(L-R) Heidi Lindgrin DNR, Beth Hippert, SWCD, Owen Baird, DNR, Brad Kennedy, SWCD TSA 8 Engineer Tech, Roger Waytashek, Crow Wing SWCD Supervisor , Rob Hall Crow Wing County, Mayor Nevin, Crosslake, Senator Carrie Ruud, Commissioner Bill Breken, Crow Wing County Commissoner, Ken Ormsbee, Big Pine Lake Association President, Corrine Hodaap, USACOE Crosslake, and Minnesota Native Landscape Inc Representatives, Dan Ranweller & Joe Schaffer. - photos provided by Red Canoe Cre8tive, Dain Erickson
Ground Breaking for Pine River Fish Passage Project
Collaboration Grows the Landscape for Success
Web posted January 14, 2020
Public and private representatives gathered on the Pine River to kick-off construction of an ecological project aimed at fish health. Construction is expected to begin in January and completed before March 1, 2020. Beth Hippert, Crow Wing Soil and Water Conservation District (SWCD) Project Manager credits successful design and funding to a strong collaborative process. “Valuable input came from citizens, groups, city, county, state and federal representatives as well as agencies!”
The project will replace an existing 50-year-old failing rock dam with natural stream channel riffles on the Pine River. The new design reopens fish passage access to vital upstream resources helping to rebuild ecological health of fish and other aquatic life reliant on the Pine, feeder streams, wetlands, and lakes.
Recent surveys conducted by Minnesota Pollution Control Agency (MPCA) and Department of Natural Resources indicated the dam was affecting fish and mussel populations*. In 2012 signs of these affects were noticeable in surveys that noted slight declines in two species of special concern and one threatened species. These species are indicators of stream health and in this case correlate to construction of the dam in 1970. In threeyears the stream will be surveyed again following a ten-year cycle set up by the MPCA to measure stream health. Based on studies of similar projects, it is expected improvements will be detected. reversing declines in sensitive fish and mussel species.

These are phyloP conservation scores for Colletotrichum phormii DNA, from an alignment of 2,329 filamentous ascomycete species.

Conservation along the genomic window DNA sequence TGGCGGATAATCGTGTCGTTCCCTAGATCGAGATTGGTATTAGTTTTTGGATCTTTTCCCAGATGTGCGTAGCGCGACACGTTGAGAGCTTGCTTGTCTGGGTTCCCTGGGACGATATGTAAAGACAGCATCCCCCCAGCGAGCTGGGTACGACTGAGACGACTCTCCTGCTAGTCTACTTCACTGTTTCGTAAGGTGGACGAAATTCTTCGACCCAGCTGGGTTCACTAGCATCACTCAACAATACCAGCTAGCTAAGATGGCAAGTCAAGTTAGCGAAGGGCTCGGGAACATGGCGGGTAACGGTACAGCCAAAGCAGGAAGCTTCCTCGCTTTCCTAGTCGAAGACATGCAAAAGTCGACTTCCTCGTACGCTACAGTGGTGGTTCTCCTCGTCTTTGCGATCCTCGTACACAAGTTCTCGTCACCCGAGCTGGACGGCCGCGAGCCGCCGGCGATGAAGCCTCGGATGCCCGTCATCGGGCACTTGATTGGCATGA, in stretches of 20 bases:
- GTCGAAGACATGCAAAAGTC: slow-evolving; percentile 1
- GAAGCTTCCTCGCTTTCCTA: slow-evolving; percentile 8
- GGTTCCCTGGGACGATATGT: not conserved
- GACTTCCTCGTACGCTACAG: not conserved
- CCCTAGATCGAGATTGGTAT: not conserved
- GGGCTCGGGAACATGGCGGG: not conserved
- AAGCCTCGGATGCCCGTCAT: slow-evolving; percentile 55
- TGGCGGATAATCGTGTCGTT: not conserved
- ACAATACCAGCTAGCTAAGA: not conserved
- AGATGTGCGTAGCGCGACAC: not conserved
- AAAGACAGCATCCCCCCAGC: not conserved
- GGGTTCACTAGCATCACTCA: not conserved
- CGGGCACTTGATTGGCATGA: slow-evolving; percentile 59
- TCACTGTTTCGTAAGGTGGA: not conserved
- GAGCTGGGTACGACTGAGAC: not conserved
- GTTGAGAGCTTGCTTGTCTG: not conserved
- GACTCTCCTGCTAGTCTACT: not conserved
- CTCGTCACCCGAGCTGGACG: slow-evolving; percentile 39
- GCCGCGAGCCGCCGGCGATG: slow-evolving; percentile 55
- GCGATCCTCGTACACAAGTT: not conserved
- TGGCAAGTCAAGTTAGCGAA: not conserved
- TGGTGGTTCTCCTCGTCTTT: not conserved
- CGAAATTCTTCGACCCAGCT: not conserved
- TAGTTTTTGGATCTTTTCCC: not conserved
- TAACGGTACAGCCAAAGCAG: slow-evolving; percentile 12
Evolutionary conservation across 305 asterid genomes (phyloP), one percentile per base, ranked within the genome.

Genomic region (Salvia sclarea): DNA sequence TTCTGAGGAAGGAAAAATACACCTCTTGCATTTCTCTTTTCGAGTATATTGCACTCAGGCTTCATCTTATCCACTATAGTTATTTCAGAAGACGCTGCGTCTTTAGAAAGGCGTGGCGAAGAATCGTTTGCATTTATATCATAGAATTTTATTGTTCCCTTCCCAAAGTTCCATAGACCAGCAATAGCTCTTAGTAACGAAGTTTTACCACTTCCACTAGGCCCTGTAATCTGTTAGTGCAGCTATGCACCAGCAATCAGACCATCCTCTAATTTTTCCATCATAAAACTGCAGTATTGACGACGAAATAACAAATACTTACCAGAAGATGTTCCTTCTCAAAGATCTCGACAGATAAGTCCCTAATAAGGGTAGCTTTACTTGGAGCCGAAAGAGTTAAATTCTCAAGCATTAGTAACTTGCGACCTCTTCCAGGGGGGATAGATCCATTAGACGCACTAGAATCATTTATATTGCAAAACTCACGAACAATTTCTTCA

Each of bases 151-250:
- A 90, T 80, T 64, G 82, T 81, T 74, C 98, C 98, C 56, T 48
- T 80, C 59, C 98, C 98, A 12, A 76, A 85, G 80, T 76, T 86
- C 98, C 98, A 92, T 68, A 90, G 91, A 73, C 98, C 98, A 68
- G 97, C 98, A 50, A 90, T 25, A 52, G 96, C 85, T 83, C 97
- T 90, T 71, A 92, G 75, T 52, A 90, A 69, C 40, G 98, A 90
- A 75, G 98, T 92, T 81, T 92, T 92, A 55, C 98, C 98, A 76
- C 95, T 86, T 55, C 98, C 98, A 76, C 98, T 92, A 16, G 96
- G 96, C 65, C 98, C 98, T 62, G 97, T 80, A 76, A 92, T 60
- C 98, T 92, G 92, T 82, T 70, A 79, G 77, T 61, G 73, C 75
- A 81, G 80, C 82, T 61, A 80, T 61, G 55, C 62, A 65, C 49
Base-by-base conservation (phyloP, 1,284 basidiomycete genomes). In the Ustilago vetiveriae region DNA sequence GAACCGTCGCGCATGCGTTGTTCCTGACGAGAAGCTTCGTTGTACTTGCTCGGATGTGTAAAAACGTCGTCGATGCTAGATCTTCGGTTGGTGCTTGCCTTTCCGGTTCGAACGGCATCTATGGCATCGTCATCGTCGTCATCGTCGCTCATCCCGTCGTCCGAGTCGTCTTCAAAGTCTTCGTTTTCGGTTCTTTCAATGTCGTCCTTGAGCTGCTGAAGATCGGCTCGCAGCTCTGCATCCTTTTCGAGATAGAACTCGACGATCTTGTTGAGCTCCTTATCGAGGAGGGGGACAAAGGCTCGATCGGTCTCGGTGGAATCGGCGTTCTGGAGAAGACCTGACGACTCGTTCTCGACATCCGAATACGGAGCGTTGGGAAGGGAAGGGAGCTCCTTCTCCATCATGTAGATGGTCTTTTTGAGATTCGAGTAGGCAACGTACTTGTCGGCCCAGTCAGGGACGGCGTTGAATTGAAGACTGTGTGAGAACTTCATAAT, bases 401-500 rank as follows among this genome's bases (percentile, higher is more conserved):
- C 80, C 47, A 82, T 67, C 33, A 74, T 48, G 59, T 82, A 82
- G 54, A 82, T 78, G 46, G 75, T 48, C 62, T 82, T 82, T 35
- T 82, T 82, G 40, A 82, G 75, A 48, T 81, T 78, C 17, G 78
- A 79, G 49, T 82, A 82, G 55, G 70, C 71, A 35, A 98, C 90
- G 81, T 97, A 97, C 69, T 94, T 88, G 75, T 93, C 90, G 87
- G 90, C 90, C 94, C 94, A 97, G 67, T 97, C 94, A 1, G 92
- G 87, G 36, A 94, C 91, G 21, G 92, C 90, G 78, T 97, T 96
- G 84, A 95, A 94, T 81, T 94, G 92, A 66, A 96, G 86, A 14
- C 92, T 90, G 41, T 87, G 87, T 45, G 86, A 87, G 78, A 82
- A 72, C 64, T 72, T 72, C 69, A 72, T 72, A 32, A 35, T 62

This project, unlike the rock dam took inspiration from the river itself to restore fish passage while controlling upstream water levels in Big Pine Lake. Predictable patterns of healthy stable stream channels were applied during design to replace the function of the dam without the environmental and ecological costs of a dam.
Five rock weirs spaced about forty feet apart along two-hundred feet of the stream channel will replace the dam. The series of riffles and pools will restore natural flows, spawning habitat, and in-stream cycling. Collectively, access to the habitats needed to reach reproductive age will benefit walleye, small mouth bass, bait fish and mussels. Benefits will also extend to anglers and paddlers.
“The Pine River Fish Passage Project is the area’s hidden gem, providing many recreational, hunting, and fishing opportunities according to Crow Wing Soil and Water Conservation District Manager Melissa Barrick.
Barrick stated, “Pine River Fish Passage project is a great example citizen, local government units, and state of Minnesota working together to solve complex local problem. We are grateful for the Clean Water, Land Legacy Amendment for the opportunity to address local fish habitat improvement.”
According to Beth Hippert, “Funding for this project was provided in part by the Clean Water Land Legacy Amendment through the Lessard Sam Outdoor Heritage Council and Minnesota State Legislature.
Project partners included: Pine Lake Association, Crow Wing County Highway Department, City of Crosslake, MN DNR, Crosslake US Army Corps of Engineers, and Technical Service Area 8 engineering.”
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- Article and photos submitted
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